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The next Boston mayor will champion the arts

Posted by Chad O'Connor  November 4, 2013 11:00 AM

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[The We are the Creative Industries series: The Creative Industries - video game companies, design, marketing and architecture firms, and talented people who write books, design houses, shoot movies, make art and record music, just to name a few examples - are an important part of Massachusetts' economy, with $1 billion statewide impact and over 100,000 workers. Click here to learn more.]

We don’t know who the next mayor of Boston will be. Voters will make that decision on November 5.

But here’s what we do know: The next Mayor of Boston will be a champion of the arts. Over the past several months of campaigning both John Connolly and Marty Walsh have vowed to invest in arts and cultural initiatives and use the mayor’s bully pulpit to elevate the sector.

In a striking departure from the past administration and every mayoral administration before it, the next mayor of Boston has committed to hiring a cabinet-level arts commissioner. This commissioner will advocate for the sector and work on a strategic cultural plan for the city that can be integrated with other priorities such as education, economic development, public safety, transportation, and housing.

These are ideas that would have seemed radical just six months ago, yet both mayoral finalists now routinely talk about their commitment to the arts (see them here and here).

How did this happen?

Much of this has come about from advocacy by the Create the Vote coalition, which was convened early last summer by MASSCreative. More than 100 of Boston’s arts organizations ranging from large institutions that enjoy international reputations to neighborhood-based theater groups operating on a shoestring joined the coalition to press all of the candidates for their views on arts and culture. That’s never happened before in Boston. Or elsewhere in the state.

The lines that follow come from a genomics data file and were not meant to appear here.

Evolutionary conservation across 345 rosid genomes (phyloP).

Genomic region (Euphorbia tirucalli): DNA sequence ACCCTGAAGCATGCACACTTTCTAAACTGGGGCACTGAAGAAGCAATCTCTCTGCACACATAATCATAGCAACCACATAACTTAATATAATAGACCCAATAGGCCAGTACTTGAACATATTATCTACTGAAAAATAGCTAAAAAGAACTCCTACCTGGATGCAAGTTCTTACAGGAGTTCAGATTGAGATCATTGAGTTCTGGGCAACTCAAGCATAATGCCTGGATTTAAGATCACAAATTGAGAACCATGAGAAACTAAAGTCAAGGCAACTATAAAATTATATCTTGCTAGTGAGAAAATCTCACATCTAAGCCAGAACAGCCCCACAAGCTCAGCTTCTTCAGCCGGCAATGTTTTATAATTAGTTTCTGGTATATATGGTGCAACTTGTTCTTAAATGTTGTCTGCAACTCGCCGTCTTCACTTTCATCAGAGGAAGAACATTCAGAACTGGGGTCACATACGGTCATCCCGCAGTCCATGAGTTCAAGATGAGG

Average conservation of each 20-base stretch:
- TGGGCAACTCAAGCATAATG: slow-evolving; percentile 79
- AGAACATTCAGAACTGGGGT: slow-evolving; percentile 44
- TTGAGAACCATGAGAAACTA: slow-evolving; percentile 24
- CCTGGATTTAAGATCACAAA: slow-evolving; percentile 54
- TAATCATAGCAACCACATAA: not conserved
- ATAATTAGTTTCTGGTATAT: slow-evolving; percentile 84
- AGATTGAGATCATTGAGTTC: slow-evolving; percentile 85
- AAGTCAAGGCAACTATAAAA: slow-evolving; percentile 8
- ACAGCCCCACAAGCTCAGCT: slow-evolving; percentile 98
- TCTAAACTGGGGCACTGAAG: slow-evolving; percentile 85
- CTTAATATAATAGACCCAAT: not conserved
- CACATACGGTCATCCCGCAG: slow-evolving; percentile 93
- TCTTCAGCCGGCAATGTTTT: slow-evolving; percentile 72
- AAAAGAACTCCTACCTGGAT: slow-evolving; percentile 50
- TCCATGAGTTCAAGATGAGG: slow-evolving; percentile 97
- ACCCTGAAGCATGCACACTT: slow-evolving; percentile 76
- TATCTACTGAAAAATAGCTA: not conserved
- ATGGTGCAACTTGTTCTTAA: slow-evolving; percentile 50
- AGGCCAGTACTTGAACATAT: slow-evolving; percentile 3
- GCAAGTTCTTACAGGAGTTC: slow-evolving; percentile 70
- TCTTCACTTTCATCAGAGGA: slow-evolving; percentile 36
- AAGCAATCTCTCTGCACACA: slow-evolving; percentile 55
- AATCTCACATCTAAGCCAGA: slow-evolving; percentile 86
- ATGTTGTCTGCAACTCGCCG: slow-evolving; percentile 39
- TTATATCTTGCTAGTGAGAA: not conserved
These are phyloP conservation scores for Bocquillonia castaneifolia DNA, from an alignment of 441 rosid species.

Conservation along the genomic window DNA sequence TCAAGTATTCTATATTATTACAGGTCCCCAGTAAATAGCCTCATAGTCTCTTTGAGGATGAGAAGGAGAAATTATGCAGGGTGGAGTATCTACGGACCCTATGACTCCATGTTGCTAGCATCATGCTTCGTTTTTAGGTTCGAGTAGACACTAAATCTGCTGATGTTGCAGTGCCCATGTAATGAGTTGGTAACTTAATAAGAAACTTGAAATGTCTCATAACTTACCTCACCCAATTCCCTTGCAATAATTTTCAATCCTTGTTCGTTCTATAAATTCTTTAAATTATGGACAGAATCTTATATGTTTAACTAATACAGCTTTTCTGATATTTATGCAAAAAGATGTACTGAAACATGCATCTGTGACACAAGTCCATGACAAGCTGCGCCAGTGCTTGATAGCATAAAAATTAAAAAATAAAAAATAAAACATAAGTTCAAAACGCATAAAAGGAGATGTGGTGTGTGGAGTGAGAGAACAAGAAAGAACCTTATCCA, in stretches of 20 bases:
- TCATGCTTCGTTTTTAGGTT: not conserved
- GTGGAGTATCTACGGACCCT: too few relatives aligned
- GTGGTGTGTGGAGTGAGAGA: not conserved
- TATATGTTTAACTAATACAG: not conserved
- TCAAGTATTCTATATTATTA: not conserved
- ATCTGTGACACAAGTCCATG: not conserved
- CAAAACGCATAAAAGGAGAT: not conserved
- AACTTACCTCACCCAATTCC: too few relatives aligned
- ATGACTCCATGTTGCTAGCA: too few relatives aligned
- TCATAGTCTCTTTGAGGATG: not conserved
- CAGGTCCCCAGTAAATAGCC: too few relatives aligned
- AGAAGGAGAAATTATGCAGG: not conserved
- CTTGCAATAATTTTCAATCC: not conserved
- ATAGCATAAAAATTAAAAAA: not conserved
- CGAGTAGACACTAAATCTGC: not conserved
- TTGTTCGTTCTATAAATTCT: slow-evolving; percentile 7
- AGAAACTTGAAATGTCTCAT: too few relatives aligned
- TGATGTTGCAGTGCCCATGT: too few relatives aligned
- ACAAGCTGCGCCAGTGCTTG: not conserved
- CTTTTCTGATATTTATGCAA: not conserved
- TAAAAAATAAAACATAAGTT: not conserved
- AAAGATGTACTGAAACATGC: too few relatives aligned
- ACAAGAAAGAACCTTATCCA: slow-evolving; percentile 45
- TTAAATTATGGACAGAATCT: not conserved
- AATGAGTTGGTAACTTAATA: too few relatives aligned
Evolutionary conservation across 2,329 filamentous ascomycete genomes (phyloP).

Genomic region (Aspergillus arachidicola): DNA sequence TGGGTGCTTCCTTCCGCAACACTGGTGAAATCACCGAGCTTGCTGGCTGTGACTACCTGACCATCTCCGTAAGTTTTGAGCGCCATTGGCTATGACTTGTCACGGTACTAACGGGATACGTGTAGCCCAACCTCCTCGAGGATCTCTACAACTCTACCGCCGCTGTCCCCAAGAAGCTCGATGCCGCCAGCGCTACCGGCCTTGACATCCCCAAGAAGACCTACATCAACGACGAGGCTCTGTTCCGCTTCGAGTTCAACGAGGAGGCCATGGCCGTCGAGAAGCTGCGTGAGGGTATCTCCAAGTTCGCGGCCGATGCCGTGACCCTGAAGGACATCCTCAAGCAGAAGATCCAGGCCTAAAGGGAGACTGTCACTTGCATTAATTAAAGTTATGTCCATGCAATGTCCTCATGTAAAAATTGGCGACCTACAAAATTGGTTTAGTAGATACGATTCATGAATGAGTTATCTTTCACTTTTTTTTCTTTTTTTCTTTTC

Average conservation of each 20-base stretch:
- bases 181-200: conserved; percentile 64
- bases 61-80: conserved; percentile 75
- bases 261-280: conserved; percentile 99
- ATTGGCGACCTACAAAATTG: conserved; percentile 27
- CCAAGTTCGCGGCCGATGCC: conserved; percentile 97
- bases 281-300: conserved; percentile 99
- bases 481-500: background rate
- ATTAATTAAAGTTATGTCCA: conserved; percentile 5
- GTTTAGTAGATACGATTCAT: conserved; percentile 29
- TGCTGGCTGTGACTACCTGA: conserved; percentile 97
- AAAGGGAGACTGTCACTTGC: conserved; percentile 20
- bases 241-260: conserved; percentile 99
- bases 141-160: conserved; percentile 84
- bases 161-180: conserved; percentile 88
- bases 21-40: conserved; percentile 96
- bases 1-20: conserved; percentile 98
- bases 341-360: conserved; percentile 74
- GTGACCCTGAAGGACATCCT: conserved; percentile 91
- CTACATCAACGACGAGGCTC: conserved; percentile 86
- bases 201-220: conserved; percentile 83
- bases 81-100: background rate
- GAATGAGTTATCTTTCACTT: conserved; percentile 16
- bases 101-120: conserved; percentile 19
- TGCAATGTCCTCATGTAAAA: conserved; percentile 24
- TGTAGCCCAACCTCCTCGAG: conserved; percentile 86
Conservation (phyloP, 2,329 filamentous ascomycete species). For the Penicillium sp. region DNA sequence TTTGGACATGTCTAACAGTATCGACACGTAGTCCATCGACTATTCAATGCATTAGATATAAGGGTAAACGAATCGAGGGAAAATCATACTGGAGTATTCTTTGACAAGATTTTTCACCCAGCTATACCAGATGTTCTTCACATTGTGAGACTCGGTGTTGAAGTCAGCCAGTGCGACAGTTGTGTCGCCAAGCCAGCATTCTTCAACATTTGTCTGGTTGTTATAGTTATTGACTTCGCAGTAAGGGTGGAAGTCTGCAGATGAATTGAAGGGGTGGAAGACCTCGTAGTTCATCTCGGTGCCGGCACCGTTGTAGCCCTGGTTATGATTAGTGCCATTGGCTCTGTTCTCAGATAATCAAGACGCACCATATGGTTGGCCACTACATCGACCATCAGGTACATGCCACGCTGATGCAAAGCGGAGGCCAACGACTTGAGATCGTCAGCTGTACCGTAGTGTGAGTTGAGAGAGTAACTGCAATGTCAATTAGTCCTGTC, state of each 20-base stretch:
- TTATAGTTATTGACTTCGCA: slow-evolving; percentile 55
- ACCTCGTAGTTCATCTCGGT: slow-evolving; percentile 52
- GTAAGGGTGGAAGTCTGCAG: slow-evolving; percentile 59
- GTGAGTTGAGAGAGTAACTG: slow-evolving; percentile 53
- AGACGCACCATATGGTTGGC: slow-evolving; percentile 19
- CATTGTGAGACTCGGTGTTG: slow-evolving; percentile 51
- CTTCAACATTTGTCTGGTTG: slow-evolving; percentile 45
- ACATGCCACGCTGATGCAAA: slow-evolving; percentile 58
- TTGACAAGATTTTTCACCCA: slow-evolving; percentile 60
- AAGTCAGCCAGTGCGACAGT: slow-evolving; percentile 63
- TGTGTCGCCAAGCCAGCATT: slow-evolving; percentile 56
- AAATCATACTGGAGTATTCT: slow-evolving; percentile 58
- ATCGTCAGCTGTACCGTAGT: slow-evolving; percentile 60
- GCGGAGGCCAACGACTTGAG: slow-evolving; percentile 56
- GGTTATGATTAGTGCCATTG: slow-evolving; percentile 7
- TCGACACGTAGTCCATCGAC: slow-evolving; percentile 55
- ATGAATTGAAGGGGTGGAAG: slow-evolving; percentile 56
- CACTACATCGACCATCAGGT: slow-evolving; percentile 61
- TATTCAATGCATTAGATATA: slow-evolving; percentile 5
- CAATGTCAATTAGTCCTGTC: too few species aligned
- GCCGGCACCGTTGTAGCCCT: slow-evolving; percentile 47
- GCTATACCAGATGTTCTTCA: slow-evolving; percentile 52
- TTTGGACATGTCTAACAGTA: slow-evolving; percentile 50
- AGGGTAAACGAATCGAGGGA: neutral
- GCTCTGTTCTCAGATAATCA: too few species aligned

Create the Vote sent out questionnaires to all of the preliminary mayoral candidates and sat down with nine of the candidates to question them about how they would promote the arts, cultural, and creative communities if they were elected. Representatives from 20 of Boston’s arts organizations attended the meetings. Create the Vote also hosted the largest forum of the mayoral campaign at the Paramount Theatre Sept. 9 before 600 audience members. The event was so popular that another 75 who wanted to listen in were turned away at the door.

Create the Vote held two more public meetings after the preliminary—one with John Connolly and the other with Marty Walsh. Each event drew another 70 people. Meanwhile, leaders and supporters of the creative community attended arts events and campaign events throughout the city and engaged with voters. To date, Create the Vote has signed up more than 1,600 people who have pledged to make arts and culture one of their priorities at the ballot box.

We know that the arts can improve academic achievement and build community. And we know that arts and cultural organizations generate around $1 billion of economic activity in the city each year. Despite this, the creative community has received little in the way of political cheerleading, nevermind leadership. Imagine what the sector could do if efforts to integrate arts with education and economic development initiatives were done with deliberation and planning for the greatest impact?

On November 6, we’ll know who the next mayor of Boston will be. The arts, culture and creative community looks forward to working with him on arts and cultural planning. We know he’ll support the arts. And we also know that the city will be better off for it.

Matt Wilson is the Executive Director of MASSCreative, the statewide advocacy voice for the creative community.

[We are thankful for Global Business Hub’s support of the Creative Industries. Please note: This article does not necessarily reflect the viewpoints of the Executive Office of Housing and Economic Development or its Creative Economy Industry Director for the Commonwealth, nor is it an endorsement of any views, products, or opinions contained therein. The author is solely responsible for the content.]

This blog is not written or edited by or the Boston Globe.
The author is solely responsible for the content.

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